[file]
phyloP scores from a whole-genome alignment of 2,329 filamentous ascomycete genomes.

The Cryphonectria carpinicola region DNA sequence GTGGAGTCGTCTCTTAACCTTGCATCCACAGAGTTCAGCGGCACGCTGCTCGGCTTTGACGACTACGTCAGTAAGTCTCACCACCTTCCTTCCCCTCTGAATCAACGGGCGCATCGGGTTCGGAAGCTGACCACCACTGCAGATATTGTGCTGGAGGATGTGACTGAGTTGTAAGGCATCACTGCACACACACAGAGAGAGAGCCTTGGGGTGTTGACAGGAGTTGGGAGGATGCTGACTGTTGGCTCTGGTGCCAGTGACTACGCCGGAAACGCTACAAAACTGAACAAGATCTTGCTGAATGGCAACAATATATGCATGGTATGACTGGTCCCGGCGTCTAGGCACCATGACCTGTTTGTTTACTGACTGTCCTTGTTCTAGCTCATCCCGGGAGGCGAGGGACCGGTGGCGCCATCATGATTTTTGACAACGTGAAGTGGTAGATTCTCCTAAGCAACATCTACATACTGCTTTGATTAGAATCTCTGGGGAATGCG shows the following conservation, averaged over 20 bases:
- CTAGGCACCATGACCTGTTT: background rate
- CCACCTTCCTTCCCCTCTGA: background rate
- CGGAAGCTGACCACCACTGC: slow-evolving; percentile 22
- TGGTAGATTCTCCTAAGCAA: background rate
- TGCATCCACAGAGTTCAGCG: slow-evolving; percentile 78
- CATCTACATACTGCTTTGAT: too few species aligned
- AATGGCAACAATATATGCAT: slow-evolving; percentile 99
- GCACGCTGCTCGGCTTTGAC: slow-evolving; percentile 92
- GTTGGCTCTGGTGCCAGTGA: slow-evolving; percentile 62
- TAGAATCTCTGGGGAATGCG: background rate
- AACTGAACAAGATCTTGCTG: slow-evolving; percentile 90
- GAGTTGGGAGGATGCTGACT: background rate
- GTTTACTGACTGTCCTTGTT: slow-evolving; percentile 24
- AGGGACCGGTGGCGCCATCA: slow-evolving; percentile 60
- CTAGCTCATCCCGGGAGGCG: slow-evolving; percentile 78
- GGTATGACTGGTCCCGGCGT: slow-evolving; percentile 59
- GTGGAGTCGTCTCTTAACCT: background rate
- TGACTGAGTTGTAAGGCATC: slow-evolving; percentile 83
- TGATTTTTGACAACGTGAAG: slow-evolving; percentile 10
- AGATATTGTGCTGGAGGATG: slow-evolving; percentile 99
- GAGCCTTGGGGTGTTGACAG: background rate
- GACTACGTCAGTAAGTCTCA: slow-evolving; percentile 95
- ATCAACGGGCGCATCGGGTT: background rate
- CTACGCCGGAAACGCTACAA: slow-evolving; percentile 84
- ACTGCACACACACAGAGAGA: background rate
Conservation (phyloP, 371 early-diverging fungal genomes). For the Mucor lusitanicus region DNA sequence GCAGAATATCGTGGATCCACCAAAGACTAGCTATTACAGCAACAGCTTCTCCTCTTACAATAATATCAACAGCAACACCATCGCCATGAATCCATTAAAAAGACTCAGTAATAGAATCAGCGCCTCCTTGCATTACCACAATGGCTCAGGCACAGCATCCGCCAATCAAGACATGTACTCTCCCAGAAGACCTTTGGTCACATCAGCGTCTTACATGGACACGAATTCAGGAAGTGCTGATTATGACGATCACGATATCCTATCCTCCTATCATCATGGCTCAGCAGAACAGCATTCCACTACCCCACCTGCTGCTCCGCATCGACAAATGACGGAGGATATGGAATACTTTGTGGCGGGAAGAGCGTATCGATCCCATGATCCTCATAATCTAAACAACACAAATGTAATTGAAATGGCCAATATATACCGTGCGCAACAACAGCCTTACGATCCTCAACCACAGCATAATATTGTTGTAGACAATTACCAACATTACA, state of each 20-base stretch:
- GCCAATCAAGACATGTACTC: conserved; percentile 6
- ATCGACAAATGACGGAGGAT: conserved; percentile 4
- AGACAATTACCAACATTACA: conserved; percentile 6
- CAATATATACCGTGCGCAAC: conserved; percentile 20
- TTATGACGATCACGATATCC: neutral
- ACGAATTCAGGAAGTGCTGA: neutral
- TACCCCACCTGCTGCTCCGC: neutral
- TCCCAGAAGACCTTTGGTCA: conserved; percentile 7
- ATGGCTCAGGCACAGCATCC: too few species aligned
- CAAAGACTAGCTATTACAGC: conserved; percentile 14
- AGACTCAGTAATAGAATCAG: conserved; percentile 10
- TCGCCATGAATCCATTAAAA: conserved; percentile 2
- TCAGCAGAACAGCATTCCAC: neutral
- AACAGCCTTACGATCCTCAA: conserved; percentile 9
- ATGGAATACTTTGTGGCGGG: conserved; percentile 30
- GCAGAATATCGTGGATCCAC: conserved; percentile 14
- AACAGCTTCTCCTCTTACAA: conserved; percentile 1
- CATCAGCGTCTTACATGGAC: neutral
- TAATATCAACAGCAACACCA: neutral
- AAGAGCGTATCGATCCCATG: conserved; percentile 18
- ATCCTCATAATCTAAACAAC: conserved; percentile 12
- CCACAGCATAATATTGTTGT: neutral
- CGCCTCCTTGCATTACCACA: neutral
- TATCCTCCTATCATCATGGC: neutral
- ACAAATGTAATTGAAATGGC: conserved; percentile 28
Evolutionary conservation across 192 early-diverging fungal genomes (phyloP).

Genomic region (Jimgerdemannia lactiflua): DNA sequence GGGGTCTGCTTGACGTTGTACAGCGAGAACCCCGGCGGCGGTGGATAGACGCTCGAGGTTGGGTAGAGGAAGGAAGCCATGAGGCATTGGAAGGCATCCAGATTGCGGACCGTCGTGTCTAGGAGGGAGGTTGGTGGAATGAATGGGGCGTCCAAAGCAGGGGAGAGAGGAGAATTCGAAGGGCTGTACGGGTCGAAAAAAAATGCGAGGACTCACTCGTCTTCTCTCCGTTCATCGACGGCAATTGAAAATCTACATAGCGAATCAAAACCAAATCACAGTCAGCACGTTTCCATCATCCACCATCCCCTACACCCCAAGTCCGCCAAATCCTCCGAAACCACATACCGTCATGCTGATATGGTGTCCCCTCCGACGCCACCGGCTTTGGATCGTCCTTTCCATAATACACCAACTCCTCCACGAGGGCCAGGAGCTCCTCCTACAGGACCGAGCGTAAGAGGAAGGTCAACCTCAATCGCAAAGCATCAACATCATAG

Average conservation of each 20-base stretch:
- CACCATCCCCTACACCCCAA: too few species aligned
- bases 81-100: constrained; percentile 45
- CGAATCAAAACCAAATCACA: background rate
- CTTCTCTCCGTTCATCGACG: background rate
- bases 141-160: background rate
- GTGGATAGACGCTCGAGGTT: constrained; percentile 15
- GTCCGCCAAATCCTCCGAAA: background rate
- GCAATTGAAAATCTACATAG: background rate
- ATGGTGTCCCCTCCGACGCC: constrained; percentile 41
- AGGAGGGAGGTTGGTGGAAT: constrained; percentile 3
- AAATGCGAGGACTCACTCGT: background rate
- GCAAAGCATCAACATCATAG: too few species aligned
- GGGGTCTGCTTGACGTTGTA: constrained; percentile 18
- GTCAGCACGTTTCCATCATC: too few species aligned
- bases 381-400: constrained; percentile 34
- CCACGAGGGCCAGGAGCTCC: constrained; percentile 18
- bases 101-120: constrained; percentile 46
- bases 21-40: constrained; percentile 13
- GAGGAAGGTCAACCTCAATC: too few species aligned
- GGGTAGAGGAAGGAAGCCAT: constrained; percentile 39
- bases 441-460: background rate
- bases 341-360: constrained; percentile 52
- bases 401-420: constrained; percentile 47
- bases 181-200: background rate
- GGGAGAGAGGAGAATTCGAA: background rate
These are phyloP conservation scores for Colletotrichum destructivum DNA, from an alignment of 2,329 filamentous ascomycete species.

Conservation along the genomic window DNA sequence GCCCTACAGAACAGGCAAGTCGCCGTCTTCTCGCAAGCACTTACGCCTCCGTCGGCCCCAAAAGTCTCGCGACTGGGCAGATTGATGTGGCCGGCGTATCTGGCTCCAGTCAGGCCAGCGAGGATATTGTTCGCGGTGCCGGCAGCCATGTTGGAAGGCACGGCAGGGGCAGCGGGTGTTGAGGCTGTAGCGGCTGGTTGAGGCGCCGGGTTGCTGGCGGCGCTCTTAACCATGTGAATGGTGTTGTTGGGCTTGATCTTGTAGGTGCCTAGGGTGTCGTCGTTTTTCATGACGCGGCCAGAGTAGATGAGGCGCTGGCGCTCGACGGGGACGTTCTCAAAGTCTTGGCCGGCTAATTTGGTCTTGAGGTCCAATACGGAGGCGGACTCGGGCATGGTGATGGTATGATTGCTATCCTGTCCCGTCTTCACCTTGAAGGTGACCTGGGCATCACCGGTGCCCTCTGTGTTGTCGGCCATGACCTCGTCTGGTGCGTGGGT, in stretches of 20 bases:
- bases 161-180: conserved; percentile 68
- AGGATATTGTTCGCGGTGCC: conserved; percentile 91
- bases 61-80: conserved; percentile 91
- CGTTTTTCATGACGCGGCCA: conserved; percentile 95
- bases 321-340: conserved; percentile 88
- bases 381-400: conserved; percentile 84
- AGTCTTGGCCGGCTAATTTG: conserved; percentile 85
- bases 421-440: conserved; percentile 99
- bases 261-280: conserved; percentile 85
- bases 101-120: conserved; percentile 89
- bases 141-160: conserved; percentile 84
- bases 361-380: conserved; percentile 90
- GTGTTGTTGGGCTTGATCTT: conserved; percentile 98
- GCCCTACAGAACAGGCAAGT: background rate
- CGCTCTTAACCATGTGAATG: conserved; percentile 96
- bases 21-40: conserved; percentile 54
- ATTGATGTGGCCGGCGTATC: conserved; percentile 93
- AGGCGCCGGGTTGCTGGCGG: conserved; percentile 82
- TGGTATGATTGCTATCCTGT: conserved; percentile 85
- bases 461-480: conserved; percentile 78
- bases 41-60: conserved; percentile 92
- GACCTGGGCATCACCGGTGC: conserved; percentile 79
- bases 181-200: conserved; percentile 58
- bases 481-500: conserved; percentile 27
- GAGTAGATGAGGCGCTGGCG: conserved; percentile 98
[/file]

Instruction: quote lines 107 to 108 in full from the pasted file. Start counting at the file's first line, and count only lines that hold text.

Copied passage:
- bases 481-500: conserved; percentile 27
- GAGTAGATGAGGCGCTGGCG: conserved; percentile 98